Search Results

You are looking at 1 - 3 of 3 items for

  • Author: Thomas Riedel x
Clear All Modify Search
Open access

Nicole Wellbrock, Erik Grüneberg, Thomas Riedel and Heino Polley

Abstract

Close to one third of Germany is forested. Forests are able to store significant quantities of carbon (C) in the biomass and in the soil. Coordinated by the Thünen Institute, the German National Forest Inventory (NFI) and the National Forest Soil Inventory (NFSI) have generated data to estimate the carbon storage capacity of forests. The second NFI started in 2002 and had been repeated in 2012. The reporting time for the NFSI was 1990 to 2006. Living forest biomass, deadwood, litter and soils up to a depth of 90 cm have stored 2500 t of carbon within the reporting time. Over all 224 t C ha-1 in aboveground and belowground biomass, deadwood and soil are stored in forests. Specifically, 46% stored in above-ground and below-ground biomass, 1% in dead wood and 53% in the organic layer together with soil up to 90 cm. Carbon stocks in mineral soils up to 30 cm mineral soil increase about 0.4 t C ha-1 yr-1 stocks between the inventories while the carbon pool in the organic layers declined slightly. In the living biomass carbon stocks increased about 1.0 t C ha-1 yr-1. In Germany, approximately 58 mill. tonnes of CO2 were sequestered in 2012 (NIR 2017).

Open access

M. Kaden, M. Lange, D. Nebel, M. Riedel, T. Geweniger and T. Villmann

Abstract

.Classification is one of the most frequent tasks in machine learning. However, the variety of classification tasks as well as classifier methods is huge. Thus the question is coming up: which classifier is suitable for a given problem or how can we utilize a certain classifier model for different tasks in classification learning. This paper focuses on learning vector quantization classifiers as one of the most intuitive prototype based classification models. Recent extensions and modifications of the basic learning vector quantization algorithm, which are proposed in the last years, are highlighted and also discussed in relation to particular classification task scenarios like imbalanced and/or incomplete data, prior data knowledge, classification guarantees or adaptive data metrics for optimal classification.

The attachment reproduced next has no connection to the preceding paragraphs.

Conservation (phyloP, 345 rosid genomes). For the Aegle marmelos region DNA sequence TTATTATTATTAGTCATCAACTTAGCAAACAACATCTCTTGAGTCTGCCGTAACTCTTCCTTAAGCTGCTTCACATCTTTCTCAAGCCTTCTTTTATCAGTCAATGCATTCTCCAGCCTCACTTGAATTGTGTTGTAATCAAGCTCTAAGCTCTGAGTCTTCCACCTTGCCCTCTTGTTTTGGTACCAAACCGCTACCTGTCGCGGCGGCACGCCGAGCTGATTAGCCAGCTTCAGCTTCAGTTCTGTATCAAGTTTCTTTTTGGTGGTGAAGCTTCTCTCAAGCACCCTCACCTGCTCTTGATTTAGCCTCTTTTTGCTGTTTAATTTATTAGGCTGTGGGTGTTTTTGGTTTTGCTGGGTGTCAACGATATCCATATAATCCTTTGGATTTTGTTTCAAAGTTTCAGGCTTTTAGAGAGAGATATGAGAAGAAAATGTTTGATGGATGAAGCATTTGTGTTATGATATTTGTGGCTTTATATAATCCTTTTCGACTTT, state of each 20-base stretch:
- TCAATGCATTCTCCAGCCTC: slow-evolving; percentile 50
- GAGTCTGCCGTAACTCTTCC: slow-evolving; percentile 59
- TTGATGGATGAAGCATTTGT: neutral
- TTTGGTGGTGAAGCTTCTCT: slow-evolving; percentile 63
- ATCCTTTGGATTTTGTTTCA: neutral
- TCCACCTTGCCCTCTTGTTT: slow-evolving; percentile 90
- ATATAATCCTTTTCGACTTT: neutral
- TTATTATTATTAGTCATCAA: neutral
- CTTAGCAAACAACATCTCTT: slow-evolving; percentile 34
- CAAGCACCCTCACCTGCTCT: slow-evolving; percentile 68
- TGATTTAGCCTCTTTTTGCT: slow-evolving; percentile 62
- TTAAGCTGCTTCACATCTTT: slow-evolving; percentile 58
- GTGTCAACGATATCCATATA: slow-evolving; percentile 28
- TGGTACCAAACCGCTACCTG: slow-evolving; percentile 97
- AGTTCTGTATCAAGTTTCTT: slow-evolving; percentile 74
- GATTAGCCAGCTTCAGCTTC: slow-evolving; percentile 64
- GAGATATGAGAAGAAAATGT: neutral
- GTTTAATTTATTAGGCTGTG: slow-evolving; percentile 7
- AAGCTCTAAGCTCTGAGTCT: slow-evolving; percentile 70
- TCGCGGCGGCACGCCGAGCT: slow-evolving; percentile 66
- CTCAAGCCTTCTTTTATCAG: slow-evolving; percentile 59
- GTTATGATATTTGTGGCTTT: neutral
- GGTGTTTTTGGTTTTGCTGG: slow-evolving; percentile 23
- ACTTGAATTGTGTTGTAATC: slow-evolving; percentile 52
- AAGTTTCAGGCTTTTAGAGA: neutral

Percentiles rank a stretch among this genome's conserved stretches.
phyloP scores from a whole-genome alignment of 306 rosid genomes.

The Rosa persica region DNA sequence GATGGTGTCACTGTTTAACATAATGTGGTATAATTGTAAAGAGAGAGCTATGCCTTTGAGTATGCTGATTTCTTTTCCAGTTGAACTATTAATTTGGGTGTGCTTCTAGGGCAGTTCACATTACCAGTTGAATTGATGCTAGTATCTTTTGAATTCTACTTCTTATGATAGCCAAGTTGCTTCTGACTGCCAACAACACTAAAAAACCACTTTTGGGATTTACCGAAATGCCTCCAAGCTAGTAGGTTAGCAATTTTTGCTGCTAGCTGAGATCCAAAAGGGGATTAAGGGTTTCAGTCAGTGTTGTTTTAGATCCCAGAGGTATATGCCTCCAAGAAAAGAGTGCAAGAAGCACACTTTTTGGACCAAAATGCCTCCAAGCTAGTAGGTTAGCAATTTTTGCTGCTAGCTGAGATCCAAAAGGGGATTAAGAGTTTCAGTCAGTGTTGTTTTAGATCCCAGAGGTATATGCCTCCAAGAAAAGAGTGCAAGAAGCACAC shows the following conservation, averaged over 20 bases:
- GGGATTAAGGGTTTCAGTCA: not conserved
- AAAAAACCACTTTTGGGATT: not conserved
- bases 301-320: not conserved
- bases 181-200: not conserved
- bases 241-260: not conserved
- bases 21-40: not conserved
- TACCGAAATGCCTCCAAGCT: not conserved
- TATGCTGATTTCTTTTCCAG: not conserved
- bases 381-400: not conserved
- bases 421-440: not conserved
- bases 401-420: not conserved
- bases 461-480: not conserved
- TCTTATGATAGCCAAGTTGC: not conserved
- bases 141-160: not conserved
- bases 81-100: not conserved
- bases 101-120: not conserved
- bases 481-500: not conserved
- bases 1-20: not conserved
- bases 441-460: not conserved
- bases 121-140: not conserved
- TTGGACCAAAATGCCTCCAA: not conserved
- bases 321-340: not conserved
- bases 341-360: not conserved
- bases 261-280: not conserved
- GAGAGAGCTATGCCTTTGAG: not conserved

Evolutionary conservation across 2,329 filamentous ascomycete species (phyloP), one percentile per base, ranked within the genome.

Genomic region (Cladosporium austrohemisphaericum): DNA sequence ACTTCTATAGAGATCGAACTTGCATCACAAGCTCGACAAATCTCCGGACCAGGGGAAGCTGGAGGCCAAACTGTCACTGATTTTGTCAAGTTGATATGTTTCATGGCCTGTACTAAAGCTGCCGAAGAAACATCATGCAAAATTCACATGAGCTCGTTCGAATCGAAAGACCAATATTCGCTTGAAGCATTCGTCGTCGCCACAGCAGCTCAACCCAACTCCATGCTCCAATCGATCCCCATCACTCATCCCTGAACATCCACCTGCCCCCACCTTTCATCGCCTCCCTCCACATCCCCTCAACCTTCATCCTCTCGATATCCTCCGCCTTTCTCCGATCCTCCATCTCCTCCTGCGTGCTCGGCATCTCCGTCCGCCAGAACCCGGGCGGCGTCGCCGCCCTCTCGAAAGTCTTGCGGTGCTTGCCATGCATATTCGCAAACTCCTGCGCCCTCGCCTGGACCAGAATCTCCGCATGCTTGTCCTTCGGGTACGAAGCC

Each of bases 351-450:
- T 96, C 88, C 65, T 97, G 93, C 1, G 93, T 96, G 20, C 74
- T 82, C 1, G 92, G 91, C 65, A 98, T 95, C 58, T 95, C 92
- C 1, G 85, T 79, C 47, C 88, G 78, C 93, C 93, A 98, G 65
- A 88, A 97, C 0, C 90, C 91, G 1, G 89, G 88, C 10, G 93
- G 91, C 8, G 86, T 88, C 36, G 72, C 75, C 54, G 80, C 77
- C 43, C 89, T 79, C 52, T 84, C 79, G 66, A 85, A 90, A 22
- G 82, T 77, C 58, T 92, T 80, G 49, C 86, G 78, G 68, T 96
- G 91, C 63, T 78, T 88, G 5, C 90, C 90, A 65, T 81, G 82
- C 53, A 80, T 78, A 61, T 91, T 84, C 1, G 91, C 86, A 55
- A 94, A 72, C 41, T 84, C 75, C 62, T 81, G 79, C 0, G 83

Open access

Tomasz Zok, Maciej Antczak, Martin Riedel, David Nebel, Thomas Villmann, Piotr Lukasiak, Jacek Blazewicz and Marta Szachniuk

Abstract

An increasing number of known RNA 3D structures contributes to the recognition of various RNA families and identification of their features. These tasks are based on an analysis of RNA conformations conducted at different levels of detail. On the other hand, the knowledge of native nucleotide conformations is crucial for structure prediction and understanding of RNA folding. However, this knowledge is stored in structural databases in a rather distributed form. Therefore, only automated methods for sampling the space of RNA structures can reveal plausible conformational representatives useful for further analysis. Here, we present a machine learning-based approach to inspect the dataset of RNA three-dimensional structures and to create a library of nucleotide conformers. A median neural gas algorithm is applied to cluster nucleotide structures upon their trigonometric description. The clustering procedure is two-stage: (i) backbone- and (ii) ribose-driven. We show the resulting library that contains RNA nucleotide representatives over the entire data, and we evaluate its quality by computing normal distribution measures and average RMSD between data points as well as the prototype within each cluster.